#edchat #fav #learning #openbadges


Gold, Silver, Bronze, yawn…

This (standard) approach prevents the issuing organisation from having to think too deeply about how learners might interact with what they’ve got to offer.

There’s more than one way to string together some badges.

#ai #api #fav

Artificial Intelligence…

So I’ve been meeting with Kin Lane recently (aka API Evangelist) trying to get a deeper hold on all things API (or Application Programming Interface for what it’s worth). As an ex-programmer, I’m interested to understand the evolution of how APIs are being used. A number of insights emerged from our conversation, including this aligned view of artificial intelligence albeit from contrasting positions…

#assessment #edtech

Academic failures – got any previous?

We carry around our academic failures like previous convictions.

If pressed, we might even blame something: but I’d never even been to France so it just didn’t make sense…

Whether or not the excuse is fair, we accept what the piece of paper tells us. I’m not very good at that. Sadly, what we really believe is this: I could never be good at that…

#altc #edtech

Beyond the Islands of Innovation

I managed to catch the first day of the ALT conference in Liverpool, and thoroughly enjoyed catching up with some of the open crew, and meeting some new faces. Some of my earliest thinkery dates back to altc conferences, like this and this. Good people…

#edtech #learning

The LMS…

…there’s not much enlightenment at the end of this tunnel.

Inspired by This is not the online learning you (or we) are looking for by Alan Levine.

#coop #openbadges

Open Badges from Dialogue

It’s one thing to decide how to badge a group of people on your own terms. It’s quite another to catch potential badges as they appear like apparitions out of dialogue with the people.

What is that? … and what would it look like?

This thinkery is from the We Are Open Co-op meetup.


Computing Badges

Desired Experience: Swift Or Objective C, JavaScript, Cordova, Angular…

I’ve always thought that one of the most obvious areas ripe for micro-credentials is Computing skills. It’s a pretty fresh sector, so school credentials are miles behind. However, the speed at which it’s changing also lends itself to recognising small chunks of competency. Most skills in this sector are experientially learned, as opposed to formally taught, but solid experience holds the real value – and forms the headline of most job applications. Angular? Oh yes I’m awesome at angular… Being able to authenticate those skills is, however, quite another matter.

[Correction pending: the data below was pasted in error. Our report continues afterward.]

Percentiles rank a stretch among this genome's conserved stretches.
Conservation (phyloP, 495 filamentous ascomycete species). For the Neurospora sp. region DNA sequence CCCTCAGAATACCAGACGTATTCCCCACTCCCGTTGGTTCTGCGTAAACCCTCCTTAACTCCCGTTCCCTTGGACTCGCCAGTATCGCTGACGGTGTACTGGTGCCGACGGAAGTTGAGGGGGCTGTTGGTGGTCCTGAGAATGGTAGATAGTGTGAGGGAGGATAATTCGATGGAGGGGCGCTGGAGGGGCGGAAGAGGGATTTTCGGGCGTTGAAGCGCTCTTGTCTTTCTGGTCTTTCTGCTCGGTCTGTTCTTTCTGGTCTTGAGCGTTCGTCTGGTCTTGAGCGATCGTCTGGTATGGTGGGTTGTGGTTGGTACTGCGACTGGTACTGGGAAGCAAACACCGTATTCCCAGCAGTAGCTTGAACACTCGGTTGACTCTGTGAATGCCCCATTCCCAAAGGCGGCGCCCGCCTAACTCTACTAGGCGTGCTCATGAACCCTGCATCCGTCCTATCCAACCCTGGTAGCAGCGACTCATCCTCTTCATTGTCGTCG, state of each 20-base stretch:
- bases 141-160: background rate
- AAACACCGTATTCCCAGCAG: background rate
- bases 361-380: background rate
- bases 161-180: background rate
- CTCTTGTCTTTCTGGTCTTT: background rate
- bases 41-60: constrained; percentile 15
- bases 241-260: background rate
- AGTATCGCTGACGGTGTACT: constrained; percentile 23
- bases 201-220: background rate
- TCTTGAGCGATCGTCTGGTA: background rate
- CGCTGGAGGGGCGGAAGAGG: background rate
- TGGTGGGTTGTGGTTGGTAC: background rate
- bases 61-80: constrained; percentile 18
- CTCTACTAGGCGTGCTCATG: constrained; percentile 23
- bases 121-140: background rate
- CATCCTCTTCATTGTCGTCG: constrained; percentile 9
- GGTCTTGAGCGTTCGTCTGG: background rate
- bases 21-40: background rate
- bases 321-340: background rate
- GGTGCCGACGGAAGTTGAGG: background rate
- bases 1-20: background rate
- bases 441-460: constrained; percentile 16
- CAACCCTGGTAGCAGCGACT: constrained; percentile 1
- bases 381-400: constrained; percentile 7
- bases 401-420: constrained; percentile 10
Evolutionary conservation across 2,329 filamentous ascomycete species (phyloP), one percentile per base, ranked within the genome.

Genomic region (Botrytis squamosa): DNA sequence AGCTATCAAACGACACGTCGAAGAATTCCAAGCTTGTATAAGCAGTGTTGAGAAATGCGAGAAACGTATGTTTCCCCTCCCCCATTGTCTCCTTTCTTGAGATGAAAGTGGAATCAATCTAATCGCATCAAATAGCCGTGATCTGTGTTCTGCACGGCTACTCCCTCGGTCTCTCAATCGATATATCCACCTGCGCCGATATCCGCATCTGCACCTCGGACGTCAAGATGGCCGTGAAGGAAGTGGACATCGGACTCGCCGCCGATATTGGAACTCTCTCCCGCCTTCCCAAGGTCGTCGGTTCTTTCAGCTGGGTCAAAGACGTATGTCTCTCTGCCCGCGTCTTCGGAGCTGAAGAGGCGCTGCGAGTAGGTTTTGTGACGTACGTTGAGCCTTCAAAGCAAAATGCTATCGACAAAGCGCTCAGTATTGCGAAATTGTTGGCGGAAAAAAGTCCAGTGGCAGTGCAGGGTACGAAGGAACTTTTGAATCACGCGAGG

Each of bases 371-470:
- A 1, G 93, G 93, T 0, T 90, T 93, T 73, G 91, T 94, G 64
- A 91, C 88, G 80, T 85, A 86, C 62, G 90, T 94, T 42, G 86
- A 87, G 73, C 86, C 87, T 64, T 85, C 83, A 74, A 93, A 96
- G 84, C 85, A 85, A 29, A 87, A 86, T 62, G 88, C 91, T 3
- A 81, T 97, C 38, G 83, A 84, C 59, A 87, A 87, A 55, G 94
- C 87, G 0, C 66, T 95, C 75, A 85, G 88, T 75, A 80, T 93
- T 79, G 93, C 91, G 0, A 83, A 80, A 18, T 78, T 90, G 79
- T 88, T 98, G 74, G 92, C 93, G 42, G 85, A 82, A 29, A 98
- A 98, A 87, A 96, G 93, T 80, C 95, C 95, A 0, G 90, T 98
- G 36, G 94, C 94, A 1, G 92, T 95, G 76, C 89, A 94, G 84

This thinkery was created for an article by Doug Belshaw for Hello World, Issue 3

#edtech #learning

Learned Behaviour

The path to learning is paved with good behaviours. It can also be a pretty lucrative path, for some…

From Speak & Spell: A History by Audrey Watters.


Algorithmic secret sauce

“the promise of NGDLE remains fuzzy and inchoate to most of us, a dream of algorithmic secret sauce that will rescue us in the near future if we trust in the industry to provide.”

From Interventions by Brian Lamb.

#edtech #open

Web 2.0 Country

Web2.0—the web of platforms, personalization, clickbait, and filter bubbles—is the only web most students know. That web exists by extracting individuals’ data through persistent surveillance, data mining, tracking, and browser fingerprinting and then seeking new and “innovative” ways to monetize that data. As platforms and advertisers seek to perfect these strategies, colleges and universities rush to mimic those strategies in order to improve retention.

From Pedagogy and the Logic of Platforms by Chris Gilliard via this post by Brian Lamb